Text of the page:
How to use a GRAT: Simple Question Checklist

How to use a GRAT: Simple Question Checklist

By: Martin M. Shenkman, CPA, MBA, JD

Should I use a GRAT?

  • Financial: If securities, long term to lock in low interest rates versus short term to lock in volatility. Asset allocation versus location. Single asset class GRATs.
  • Legal: Outright versus trust distribution at end of GRAT term; state law considerations - should you be in Delaware. How should power to substitute be used? How should grantor trust status be structured?
  • Estate Planning: Grantor trust status post GRAT term; using with ILIT as remainder beneficiary to payout split-dollar arrangement.
  • Accounting: If funded with business or real estate interests rather than stock, proper operation of entities held by GRAT, review of expenses and deductions on entity to avoid indirect additional contribution to GRAT, records for trust; monitoring payments.
  • Insurance: Assuring business/real estate held in part by GRAT is properly insured. Using life insurance to back stop mortality risk of GRAT.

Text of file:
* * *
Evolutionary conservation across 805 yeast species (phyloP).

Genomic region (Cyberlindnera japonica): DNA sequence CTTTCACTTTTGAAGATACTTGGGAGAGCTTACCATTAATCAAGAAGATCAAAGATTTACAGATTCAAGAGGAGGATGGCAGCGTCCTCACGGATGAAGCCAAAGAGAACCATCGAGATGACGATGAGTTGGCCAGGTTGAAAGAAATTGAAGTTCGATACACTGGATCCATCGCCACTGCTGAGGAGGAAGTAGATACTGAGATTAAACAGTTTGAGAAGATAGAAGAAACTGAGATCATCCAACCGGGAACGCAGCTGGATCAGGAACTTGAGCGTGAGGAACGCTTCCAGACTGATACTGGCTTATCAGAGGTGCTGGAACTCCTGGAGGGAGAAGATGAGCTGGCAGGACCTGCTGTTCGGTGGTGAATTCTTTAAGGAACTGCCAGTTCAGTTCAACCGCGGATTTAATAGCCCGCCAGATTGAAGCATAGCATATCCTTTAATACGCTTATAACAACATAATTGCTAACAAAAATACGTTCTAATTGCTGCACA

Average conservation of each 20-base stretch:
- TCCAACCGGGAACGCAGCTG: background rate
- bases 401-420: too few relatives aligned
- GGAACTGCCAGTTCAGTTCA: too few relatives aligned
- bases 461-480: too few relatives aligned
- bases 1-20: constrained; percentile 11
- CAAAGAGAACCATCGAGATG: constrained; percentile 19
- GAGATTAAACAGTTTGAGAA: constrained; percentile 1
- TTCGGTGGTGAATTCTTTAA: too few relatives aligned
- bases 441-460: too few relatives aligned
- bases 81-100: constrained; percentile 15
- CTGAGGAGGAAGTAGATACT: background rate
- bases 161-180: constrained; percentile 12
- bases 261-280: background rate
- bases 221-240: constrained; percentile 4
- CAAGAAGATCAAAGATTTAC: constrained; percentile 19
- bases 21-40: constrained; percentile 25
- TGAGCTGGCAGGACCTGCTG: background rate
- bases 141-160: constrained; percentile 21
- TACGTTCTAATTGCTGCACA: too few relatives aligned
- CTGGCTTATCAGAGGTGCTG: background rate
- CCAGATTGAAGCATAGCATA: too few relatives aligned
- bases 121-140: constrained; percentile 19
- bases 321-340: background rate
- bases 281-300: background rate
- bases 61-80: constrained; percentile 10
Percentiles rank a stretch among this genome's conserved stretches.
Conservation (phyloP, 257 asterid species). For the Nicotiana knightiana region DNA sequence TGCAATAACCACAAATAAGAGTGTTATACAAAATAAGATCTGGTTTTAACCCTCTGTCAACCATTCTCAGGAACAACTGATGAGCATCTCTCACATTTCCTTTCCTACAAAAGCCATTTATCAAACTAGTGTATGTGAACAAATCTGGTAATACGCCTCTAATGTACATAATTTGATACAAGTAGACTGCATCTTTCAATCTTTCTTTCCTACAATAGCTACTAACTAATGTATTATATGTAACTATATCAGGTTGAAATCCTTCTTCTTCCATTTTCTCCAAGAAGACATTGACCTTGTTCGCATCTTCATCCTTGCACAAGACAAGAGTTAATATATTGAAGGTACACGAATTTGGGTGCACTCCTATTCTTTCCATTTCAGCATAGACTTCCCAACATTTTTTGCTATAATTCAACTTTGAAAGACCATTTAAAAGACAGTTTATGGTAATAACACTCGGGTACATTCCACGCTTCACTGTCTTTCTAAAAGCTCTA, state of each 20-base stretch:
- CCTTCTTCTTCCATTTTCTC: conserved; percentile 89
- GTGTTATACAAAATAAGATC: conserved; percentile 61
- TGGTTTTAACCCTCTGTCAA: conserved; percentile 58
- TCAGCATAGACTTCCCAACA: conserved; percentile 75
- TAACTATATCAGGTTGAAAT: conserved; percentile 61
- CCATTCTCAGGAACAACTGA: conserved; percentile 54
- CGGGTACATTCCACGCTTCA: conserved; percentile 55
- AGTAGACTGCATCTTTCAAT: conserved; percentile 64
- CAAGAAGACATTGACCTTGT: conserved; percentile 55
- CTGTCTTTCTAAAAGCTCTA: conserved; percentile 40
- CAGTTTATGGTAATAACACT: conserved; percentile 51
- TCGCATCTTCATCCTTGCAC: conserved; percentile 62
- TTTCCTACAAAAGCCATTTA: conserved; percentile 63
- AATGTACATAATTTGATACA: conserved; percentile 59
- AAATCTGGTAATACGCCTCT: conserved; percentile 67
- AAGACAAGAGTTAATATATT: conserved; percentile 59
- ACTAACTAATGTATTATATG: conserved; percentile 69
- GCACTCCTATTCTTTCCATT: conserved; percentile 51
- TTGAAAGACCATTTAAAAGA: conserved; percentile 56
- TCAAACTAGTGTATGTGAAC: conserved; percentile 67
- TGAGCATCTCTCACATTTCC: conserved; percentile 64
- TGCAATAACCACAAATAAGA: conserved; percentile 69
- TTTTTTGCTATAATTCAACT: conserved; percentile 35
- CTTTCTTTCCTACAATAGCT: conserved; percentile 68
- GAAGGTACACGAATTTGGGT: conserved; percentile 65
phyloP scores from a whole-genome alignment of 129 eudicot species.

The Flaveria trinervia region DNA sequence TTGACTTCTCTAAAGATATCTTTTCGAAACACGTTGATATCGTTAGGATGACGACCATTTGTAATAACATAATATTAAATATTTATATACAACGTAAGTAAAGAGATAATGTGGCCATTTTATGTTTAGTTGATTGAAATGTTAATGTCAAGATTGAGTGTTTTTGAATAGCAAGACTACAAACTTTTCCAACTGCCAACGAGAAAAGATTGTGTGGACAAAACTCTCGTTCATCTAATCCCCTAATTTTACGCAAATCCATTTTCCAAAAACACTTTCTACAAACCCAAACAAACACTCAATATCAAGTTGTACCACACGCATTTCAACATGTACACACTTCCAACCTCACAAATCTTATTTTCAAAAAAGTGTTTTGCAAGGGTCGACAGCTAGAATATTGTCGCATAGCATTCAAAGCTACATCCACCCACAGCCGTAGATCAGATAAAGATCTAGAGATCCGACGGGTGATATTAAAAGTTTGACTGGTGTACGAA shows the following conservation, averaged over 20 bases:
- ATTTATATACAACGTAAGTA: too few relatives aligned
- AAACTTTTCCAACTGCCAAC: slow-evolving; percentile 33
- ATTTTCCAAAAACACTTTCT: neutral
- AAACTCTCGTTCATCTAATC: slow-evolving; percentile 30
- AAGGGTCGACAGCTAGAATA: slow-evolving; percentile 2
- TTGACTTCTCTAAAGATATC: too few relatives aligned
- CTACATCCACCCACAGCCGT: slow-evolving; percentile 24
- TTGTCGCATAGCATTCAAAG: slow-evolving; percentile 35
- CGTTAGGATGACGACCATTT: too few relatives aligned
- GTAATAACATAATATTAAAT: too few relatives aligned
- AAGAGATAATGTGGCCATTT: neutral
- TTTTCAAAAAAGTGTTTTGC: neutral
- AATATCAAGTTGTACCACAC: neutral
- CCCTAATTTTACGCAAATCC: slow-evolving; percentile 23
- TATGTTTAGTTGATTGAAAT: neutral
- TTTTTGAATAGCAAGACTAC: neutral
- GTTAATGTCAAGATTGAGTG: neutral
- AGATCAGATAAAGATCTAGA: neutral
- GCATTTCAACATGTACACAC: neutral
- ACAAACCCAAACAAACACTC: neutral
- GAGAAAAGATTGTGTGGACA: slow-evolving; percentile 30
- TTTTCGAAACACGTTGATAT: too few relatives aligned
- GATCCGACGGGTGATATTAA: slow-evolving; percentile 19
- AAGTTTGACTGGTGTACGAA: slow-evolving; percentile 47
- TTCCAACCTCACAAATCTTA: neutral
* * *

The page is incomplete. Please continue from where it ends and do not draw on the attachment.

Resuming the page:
• Other: Possible legislation to expand estate tax or to restrict GRATs with a 10% minimum gift should be considered in formulating planning.
  • If real estate or family business interests are placed in GRAT, parent/donor desire for control conflicts with tax goals. Family use of entity as personal pocket book can undermine planning.
  • Financial planners/ Wealth managers like 2 year rolling GRATs whereas for asset protection the use of longer term GRATs may be preferable.
  • Wealth managers prefer domestic trust with Grantor as sole trustee since it simplifies and gets plan in place cheaper. Estate planners prefer an institutional trustee in Delaware, South Dakota or Alaska.

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